As a spiritual warrior—when I am blessed to be living smack in the middle of the battlefield—I am fully alive, wrestling at the edge of who I am. It matters not whether I am in prayer, giving my child a bath, or sitting at my computer. The battlefield includes my personal relationships, my inner desires, my overdrawn bank account, and my constant lack of sleep. It embraces my marriage and employment. My frustration, patience, envy, lust and greed. It is a state of mind, a willingness to find G-d in all places and to meet Him fully, allowing Him to penetrate into the deepest recesses of who I am and to dispel all the images of who I think I am.
Each time, and there are many such times, that I confront the imperative of what I must do with the reluctance of what I want to do; each time that I must transform thoughts and attitudes formed through years of life and conditioning into holy thoughts and holy attitudes, I am on the battlefield. Whether it’s giving charity from the few pennies left in the coffer, or taking on an additional responsibility, or offering to help a friend or not even a friend when I can barely stay awake, I am on the battlefield. When tragedy strikes my family, G-d forbid, and I must discover a way to be both genuine with my grief and yet remain cognizant of the good I know that G-d gives to the world, I am being a spiritual warrior.
As a spiritual warrior I discover my faith when I am at the limits of my faith. I find my love of G-d when I am angry with G-d. I find my trust in the Protector of the world when I am at my most frightened. And I find my obedience to the Almighty when I feel the most rebellious.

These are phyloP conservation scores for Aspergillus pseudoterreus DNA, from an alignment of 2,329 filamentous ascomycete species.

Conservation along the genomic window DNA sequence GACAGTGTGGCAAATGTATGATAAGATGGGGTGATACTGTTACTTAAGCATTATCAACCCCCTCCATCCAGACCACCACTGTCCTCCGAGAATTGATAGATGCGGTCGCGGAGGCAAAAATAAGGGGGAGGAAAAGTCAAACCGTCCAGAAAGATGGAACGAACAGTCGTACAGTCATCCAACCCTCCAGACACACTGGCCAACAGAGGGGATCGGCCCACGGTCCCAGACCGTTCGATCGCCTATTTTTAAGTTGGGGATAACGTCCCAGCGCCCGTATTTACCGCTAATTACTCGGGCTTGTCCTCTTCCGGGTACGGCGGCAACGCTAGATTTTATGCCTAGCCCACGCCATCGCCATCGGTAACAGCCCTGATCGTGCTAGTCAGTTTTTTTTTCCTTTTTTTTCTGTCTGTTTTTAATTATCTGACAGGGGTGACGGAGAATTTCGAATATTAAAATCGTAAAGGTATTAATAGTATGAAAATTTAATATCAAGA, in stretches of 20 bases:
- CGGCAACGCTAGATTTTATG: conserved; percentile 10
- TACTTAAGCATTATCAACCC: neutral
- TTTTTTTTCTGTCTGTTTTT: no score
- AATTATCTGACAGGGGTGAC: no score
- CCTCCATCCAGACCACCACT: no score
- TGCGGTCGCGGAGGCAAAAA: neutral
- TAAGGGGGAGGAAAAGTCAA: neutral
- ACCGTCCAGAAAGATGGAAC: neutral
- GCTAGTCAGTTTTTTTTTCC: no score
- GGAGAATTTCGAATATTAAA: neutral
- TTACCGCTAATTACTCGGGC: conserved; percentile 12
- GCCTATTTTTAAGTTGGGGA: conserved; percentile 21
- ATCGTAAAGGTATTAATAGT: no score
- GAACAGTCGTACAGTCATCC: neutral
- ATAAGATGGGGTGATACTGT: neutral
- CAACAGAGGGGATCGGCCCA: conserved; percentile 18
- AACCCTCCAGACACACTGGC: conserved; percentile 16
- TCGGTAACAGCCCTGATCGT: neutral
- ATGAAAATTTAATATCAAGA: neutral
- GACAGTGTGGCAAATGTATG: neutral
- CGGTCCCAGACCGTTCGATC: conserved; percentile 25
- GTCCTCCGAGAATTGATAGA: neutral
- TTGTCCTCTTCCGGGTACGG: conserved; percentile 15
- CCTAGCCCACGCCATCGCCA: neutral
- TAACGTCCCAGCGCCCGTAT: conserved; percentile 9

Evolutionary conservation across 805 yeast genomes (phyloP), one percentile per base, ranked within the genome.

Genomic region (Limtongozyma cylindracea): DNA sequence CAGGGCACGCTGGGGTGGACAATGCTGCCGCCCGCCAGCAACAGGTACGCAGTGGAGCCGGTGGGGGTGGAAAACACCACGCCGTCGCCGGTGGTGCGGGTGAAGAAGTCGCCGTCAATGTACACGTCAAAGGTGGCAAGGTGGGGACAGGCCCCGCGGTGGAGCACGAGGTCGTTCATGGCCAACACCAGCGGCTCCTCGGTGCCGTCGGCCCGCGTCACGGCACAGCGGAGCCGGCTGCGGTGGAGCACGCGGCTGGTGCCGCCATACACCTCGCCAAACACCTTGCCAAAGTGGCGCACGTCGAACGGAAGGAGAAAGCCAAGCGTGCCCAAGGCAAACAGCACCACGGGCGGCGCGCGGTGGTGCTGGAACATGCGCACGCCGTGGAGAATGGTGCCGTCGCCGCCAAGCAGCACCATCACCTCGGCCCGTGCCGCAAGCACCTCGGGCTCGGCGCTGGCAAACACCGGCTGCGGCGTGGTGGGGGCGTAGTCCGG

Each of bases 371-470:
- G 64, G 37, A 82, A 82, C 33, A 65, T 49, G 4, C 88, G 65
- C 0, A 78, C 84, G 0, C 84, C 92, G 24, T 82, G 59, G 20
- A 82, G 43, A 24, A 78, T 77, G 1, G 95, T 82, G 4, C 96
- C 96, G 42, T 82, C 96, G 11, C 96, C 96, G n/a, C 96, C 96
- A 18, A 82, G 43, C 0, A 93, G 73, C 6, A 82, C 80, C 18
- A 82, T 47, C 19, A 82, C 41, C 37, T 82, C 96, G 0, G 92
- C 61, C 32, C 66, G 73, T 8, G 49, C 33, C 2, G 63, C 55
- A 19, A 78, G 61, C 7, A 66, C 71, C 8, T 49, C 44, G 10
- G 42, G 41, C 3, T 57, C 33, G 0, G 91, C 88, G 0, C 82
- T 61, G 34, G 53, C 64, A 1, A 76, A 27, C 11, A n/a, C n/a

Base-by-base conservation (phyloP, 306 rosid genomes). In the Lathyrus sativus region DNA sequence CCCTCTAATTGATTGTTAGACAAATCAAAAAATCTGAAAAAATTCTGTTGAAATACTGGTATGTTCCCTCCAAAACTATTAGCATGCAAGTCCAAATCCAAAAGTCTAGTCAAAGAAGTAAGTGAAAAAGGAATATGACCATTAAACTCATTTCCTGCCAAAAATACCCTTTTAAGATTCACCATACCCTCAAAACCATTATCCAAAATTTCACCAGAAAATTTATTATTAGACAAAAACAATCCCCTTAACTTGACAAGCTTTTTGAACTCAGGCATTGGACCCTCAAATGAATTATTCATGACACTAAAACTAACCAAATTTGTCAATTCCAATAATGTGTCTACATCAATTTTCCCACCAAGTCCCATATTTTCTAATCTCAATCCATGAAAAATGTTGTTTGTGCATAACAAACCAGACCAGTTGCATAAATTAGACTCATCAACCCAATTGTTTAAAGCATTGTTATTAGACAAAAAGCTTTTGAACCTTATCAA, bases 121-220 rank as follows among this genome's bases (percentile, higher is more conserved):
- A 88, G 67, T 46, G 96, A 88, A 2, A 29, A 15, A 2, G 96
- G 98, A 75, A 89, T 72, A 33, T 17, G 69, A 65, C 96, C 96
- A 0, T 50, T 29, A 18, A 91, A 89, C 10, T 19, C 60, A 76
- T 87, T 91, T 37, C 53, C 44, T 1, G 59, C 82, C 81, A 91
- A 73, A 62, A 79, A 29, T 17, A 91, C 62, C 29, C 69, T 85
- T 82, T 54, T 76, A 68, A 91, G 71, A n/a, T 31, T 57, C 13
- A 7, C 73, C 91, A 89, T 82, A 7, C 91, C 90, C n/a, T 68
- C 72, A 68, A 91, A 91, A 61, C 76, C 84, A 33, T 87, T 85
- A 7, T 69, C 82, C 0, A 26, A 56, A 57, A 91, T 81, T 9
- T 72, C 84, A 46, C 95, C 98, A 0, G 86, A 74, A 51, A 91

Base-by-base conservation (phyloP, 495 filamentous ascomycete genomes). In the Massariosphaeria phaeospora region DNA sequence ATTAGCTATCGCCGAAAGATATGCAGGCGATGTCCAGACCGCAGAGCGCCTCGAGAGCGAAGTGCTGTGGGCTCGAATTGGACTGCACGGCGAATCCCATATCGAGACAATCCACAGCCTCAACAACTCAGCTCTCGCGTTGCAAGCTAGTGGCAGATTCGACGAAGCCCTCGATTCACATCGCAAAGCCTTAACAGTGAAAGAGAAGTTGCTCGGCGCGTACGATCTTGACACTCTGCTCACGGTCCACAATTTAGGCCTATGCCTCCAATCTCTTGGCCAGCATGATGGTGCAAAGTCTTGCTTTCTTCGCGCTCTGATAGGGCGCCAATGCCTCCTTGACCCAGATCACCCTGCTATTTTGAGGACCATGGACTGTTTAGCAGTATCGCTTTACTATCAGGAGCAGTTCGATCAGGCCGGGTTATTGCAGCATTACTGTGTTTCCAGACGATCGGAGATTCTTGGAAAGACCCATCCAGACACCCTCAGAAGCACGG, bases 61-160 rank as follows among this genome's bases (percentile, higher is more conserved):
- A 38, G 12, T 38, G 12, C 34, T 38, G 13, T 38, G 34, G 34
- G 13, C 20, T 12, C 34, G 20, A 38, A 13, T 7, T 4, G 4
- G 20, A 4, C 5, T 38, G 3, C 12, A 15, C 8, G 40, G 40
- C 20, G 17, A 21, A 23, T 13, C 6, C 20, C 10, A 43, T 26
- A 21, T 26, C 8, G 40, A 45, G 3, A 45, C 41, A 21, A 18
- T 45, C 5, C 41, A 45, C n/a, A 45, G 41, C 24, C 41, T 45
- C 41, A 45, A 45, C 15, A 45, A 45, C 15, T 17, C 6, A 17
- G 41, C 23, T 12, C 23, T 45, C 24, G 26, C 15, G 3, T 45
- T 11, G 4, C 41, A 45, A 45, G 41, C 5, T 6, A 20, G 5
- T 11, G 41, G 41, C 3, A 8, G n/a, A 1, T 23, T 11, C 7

I am a spiritual warrior when I fully feel my despair, and find the hope to go on. When I feel betrayed, yet discover my trust. When I reach higher than I should, then fail and fall, only to discover that I have landed at a station higher than the one from which I reached.
On this battlefield called Yiddishkeit, I am stretched to the limit only to find that my limit is nowhere near what I thought it was. I am alive and growing, moving, in process. Scared and exhilarated. Craving victory and having not the slightest idea of what it means.
To me, all the rest, as Rabbi Schneur Zalman of Liadi says in his Tanya, is conceit. To be despondent over the fact that I am constantly in the midst of a struggle is to pretend that I am something more than who I really am. It is to pretend that I am a tzaddik, one of the righteous few who have vanquished the negative within themselves, when in fact I can only aspire, at my best moments, to the level of beinoni, the spiritual warrior in the battlefield of life.
The Tanya tells us to rejoice when we are challenged within or without because this is our task: to enter the battlefield. We are, it seems to me, like soldiers who have trained endlessly for battle, and shout in joy when the moment finally arrives to test their abilities and find the real stuff of which they are made.
And this is the spiritual warrior’s challenge: to find the stuff of which he is made, whether it is to his liking or not, and bring himself fully into the struggle with himself and his encounter with G-d.
I find this battle terrifying, because I have no idea where it will lead. It forces me to open myself to G-d and allow Him into the innermost, most intimate confines of myself. It forces me to confront the plaguing question: if I truly let G-d in, what will He do to me once He is there? Who will I be? What will the world have become? And what is my place and purpose within it?
Religious? Me? Hardly. A Torah life is no place for a religious person. Religion is much too safe for such a journey into the unknown, into a meeting place with G-d. Only a warrior can embrace such a task. Only a chassid of the Rebbe can hope to possess such courage.
By Jay Litvin